Our brothers careers have been productive, constructive, spirited, and prosaic. They displayed impressive skills, talents, and abilities They were, and we continue to be, a beautiful and lively expression of our enduring fraternal beliefs, and that underlying harmony is far-reaching in expectation for all brothers’, undergraduate and graduate. It is the core of what our fraternal founders asserted in 1848 and 1874 and 1899: to live active, commendable, and responsible lives, and to build up community. Clearly and compellingly, they added, and continue to add, positive value at the local, state, national, global, and fraternal level because they engaged life fully and responsibly. In short, they were authoritative pillars throughout life. They were-are exemplary in their citizenship, character, and their sense of dutiful responsibility, and, in many instances, they were leading voices in their career fields. They prove that success of any kind does not occur by luck or accident, and we remember them because they continue to provide that message for our time. Their spirit permeates our brotherhood, and it always will.
We have long been, from one generation to the next, proud to be Omega Mu Fijis. We continue to cherish our fraternal friendships, our shared memories, and our evolving, forward-focused history at the University of Maine. These things, above and beyond everything else, are the underlying rooted connections that make us proud to be Omega Mu Fijis. Why, after all, should we believe otherwise? We have always exhibited a can-do fraternal spirit since 1874. And, to be sure, all present and future generations of Omega Mu Fijis will continue to do the same, with fraternal enthusiasm and commitment. As a brotherhood, we always see the path behind us and the way forward with equal clarity, and our future remains bright at 79 College Avenue because we fearlessly move forward, always guided by sound fraternal principles, and because of that we are an exceptional brotherhood because we remain committed and hardworking to assure that our Omega Mu brotherhood will continue to be the jewel at the University of Maine. Perge.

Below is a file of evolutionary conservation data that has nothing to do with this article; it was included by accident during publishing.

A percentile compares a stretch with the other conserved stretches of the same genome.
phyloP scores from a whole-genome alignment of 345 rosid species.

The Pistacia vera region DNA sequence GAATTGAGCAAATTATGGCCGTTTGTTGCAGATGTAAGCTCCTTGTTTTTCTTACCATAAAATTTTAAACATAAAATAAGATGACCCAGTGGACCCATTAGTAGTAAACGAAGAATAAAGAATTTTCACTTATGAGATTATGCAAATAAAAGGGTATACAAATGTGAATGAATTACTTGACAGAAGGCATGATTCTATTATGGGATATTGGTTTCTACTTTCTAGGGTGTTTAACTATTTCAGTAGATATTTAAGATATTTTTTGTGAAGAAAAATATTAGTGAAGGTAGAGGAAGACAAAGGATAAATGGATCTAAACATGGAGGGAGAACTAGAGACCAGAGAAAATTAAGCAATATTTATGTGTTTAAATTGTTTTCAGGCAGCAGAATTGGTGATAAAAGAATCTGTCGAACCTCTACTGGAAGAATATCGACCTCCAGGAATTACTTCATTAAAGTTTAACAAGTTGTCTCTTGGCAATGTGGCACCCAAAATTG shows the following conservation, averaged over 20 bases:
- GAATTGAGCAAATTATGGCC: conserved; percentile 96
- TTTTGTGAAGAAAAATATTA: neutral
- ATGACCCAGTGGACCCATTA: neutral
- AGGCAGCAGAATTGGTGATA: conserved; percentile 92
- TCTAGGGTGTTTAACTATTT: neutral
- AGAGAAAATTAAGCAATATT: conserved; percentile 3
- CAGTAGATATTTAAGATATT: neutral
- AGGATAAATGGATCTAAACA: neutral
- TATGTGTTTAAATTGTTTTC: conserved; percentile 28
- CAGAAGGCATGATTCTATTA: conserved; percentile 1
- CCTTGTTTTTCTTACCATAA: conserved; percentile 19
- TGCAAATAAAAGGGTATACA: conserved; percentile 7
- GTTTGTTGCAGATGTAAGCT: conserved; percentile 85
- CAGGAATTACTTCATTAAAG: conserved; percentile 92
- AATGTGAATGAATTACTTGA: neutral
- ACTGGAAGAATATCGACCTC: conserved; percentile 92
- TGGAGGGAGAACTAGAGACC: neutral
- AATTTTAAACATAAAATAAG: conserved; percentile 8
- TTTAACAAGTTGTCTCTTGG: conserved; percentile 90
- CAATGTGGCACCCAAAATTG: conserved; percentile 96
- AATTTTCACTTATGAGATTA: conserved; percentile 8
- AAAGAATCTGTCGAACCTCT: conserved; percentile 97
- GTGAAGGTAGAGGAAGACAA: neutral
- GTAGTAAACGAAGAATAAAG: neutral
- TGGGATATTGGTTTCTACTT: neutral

Omega Mu Brother
Harry Butler, Sr.,
Q. T. V. Years
First Q.T.V Chapter Hall, second building in from the right, the present site of Coburn Hall.
The first Q.T.V. Chapter Hall stood on the site where Coburn Hall would be built.
"The entire expense of its erection was borne by the members and this demanded from them considerable self-sacrifice and loyalty. As
this was the first fraternity chapter house
built in the state, it surely must have
been a building to be proud of."
"The first meeting place of fraternities on the Maine campus was in this building which was constructed in 1876 for the Q.T.V. fraternity which later became Phi Gamma Delta. The building stood in the present site of
Our Q.T.V. - Omega Mu brother,
Frank E. Kidder
Coburn Hall was designed by Frank E. Kidder, a Q.T.V. brother.
Frank E. Kidder, middle, when he was a student at
Maine State College.
Senior portrait of Frank E. Kidder.
First Phi Gamma Delta house.
The Second Q.T.V. Chapter Hall
The newly built second Q.T.V. Chapter Hall is on the right, and the central portion of
Holmes Hall is on the right.
The second Q.T.V. Chapter Hall is the first building on the left, and directly
in front of it is Coburn Hall.
Top and bottom picture:
The second Q.T.V. Chapter Hall is the second building in from the right.
The second Q.T.V. Chapter Hall, center.
"The hall of the Q. T. V. Fraternity was thrown open to visitors and was well inspected."
"The reunion was prolonged until a late hour, and was
one of the most enjoyable in years."
"Nathaniel E. Wilson delivered the
address of welcome."
"Then followed a finely written poem
by Edward E. Elwell, Jr."
"At the conclusion of the literary exercises the members and alumni partook of the usual banquet."
"The society is in it's usual prosperous condition."
George P. Gould
"Prof. Rogers will take Butler, '88, with him to carry the game..."
Senior Class President
The Reading Room Association
After graduating from Maine State College in 1888, Harry Butler received his medical degree and became a prominent doctor in Bangor.
“What if the space be long and wide,
That parts us from our brother’s side
A soul-joined chain unites our band,
And memory links us hand in hand.”
(Phi Gamma Delta fraternity song)
Chip Chapman, ’82